You can also adjust your tree to fit your content. To quickly modify the width of the file tree so that it matches the longest file name, double-click in-between the file tree and the editor. Need all the room you can get? You can quickly toggle the tree view by hitting cmd+\ .
Sometimes, you need to have a quick path to a document so you can perform a terminal command. If you do that a lot, consider the Open-terminal-here package. This lets you right-click on a file name in the tree view and will open a terminal directly to that folder.
05. Go mouseless
To really get the most out of Atom, you need to let go ... of the mouse. Almost all of Atom’s functionality can be accessed through keyboard shortcuts, without having to lift your hands.
The most common is the Command palette (cmd+shift+P). This is also a great way to find out what the key combinations for different commands are.
06. Reach content fast
For very long documents, you can create something called a bookmark with cmd+F2. This will place a special icon in the gutter, and if you hit ctrl+F2 you’ll open up a dialog box where you can see a list and search through your bookmarks quickly. F2 will move you forwards through your bookmarks and shift+F2 backwards.
Another great way to navigate is to use symbols by using cmd+R. Atom will analyse the current document and build you a quick outline based on its contents. So, for example, if you’re working on a markdown document, it will list the headlines; if it’s CSS, it will list declarations; and so on. The whole thing is searchable, so this feature can be a super way to get to content.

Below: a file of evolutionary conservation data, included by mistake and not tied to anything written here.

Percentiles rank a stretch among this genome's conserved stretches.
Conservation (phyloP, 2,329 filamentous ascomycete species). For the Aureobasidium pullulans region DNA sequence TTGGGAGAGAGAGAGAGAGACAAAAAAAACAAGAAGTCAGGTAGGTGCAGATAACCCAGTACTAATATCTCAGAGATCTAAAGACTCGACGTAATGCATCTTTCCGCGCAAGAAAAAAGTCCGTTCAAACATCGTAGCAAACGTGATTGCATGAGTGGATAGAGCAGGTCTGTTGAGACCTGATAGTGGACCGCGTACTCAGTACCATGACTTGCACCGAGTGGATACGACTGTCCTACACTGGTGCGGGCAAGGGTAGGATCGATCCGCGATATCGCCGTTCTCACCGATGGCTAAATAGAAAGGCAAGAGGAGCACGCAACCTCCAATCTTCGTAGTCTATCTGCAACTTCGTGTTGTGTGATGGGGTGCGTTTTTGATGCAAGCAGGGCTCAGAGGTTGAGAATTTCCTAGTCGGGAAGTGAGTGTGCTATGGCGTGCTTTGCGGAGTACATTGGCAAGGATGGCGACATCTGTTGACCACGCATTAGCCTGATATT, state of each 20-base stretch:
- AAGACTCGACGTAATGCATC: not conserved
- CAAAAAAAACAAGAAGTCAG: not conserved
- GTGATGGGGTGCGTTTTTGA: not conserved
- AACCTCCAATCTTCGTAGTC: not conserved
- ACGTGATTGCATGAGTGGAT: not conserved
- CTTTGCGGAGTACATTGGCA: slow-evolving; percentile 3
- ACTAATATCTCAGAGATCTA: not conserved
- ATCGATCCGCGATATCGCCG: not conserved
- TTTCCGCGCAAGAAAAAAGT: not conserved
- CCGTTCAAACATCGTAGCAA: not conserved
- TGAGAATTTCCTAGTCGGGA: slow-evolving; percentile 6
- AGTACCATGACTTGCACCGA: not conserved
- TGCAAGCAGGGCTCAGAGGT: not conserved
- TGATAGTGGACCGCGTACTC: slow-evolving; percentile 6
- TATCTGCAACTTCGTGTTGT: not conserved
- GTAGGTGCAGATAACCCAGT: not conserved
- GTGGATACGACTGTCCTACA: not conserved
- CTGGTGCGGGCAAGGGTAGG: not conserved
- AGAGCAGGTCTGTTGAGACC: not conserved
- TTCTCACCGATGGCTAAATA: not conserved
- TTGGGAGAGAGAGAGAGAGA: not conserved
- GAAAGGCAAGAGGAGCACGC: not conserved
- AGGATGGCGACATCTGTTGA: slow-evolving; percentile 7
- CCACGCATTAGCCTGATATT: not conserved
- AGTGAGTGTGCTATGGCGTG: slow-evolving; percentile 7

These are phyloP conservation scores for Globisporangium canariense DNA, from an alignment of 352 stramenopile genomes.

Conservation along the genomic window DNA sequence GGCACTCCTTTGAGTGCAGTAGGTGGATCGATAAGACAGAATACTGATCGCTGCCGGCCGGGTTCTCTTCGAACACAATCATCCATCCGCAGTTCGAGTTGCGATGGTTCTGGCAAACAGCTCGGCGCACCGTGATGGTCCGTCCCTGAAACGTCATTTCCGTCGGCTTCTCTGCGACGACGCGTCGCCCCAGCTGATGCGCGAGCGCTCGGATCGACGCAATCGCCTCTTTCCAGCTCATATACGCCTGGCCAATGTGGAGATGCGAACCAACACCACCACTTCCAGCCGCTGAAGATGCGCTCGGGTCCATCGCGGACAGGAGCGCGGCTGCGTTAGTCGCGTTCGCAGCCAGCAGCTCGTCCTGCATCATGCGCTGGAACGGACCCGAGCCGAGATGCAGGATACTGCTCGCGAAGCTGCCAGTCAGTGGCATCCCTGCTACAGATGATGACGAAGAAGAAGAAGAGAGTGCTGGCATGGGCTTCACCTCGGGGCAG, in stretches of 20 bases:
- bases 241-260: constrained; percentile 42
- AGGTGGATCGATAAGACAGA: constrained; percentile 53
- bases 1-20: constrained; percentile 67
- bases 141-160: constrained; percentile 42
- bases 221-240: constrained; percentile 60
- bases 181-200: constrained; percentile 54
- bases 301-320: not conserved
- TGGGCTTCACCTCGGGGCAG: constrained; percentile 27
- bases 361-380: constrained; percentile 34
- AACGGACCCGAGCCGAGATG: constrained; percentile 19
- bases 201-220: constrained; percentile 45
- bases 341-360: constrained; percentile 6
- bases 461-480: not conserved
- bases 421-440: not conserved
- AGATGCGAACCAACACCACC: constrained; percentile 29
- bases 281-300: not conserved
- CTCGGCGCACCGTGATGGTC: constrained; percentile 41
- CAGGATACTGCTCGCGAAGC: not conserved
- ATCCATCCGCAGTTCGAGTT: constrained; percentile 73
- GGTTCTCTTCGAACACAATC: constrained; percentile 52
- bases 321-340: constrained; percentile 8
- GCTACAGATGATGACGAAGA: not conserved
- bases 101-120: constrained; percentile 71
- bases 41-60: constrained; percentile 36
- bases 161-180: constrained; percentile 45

07. Find any file
Of course, Atom has great find features, including the ability to look through not just the current buffer (file), but also through multiple files. One of the features I like the most is the ability to quickly look for a file in the current project. Instead of looking through the file tree, you can use cmd+P and look through the list, or type the name of the file into the search box.
08. Master multiple cursors
If you’re coming to Atom from Sublime Text, working with multiple cursors is probably one of those features you can’t live without. To create multiple cursors from a selection, simply hit cmd+D. That’s great for a few items, but if you want to choose all the items from a selection in the entire document, use cmd+ctrl+G.
cmd+click will let you add new cursors anywhere. My favourite way to create new cursors when I need to choose something at the same position above or below the current cursor is ctrl+shift+up/down. Be careful, because those might already be taken over by mission control on a Mac, so may have to use custom keybindings.
09. Fold like a boss
You probably already know you can fold by hitting the triangles in the gutter within the editor, but there’s a series of commands under the Edit menu that lets you fold to different levels immediately. The keyboard shortcut is cmd+k and cmd+# (you can use a number from 1 to 9).
10. Integrate with Git
If you’re using Atom with Git and GitHub, there’s some sweet integration that you’d expect from an editor that was built by GitHub. Atom has excellent colour coding within the file tree that tracks changes to your documents, plus there are some useful command keys you can use.
For example, if you’ve modified some documents and then use cmd+shift+B, you’ll get a list of all of the modified documents, which is similar to doing a Git status command. If you’re on a file that has been changed and you want to check out the HEAD revision, you can simply use cmd+alt+Z. It’s the equivalent of doing a Git checkout in the terminal, but a lot quicker.
There are also a number of commands in a special package called Open on GitHub. You can look for this in the packages menu, but it’s also accessible through your keyboard. You can use alt+G and then a letter like O to open the project in GitHub, or B to open the blame page on GitHub.
In this tutorial we’ve only scratched the surface of what is possible with Atom. There are so many more things you can do by adding packages, creating your own snippets and modifying the styles available. However, hopefully some of these essential tips will help you get comfortable working with Atom, boost your efficiency, and make you think about how you can adjust and customise it to make it work for you.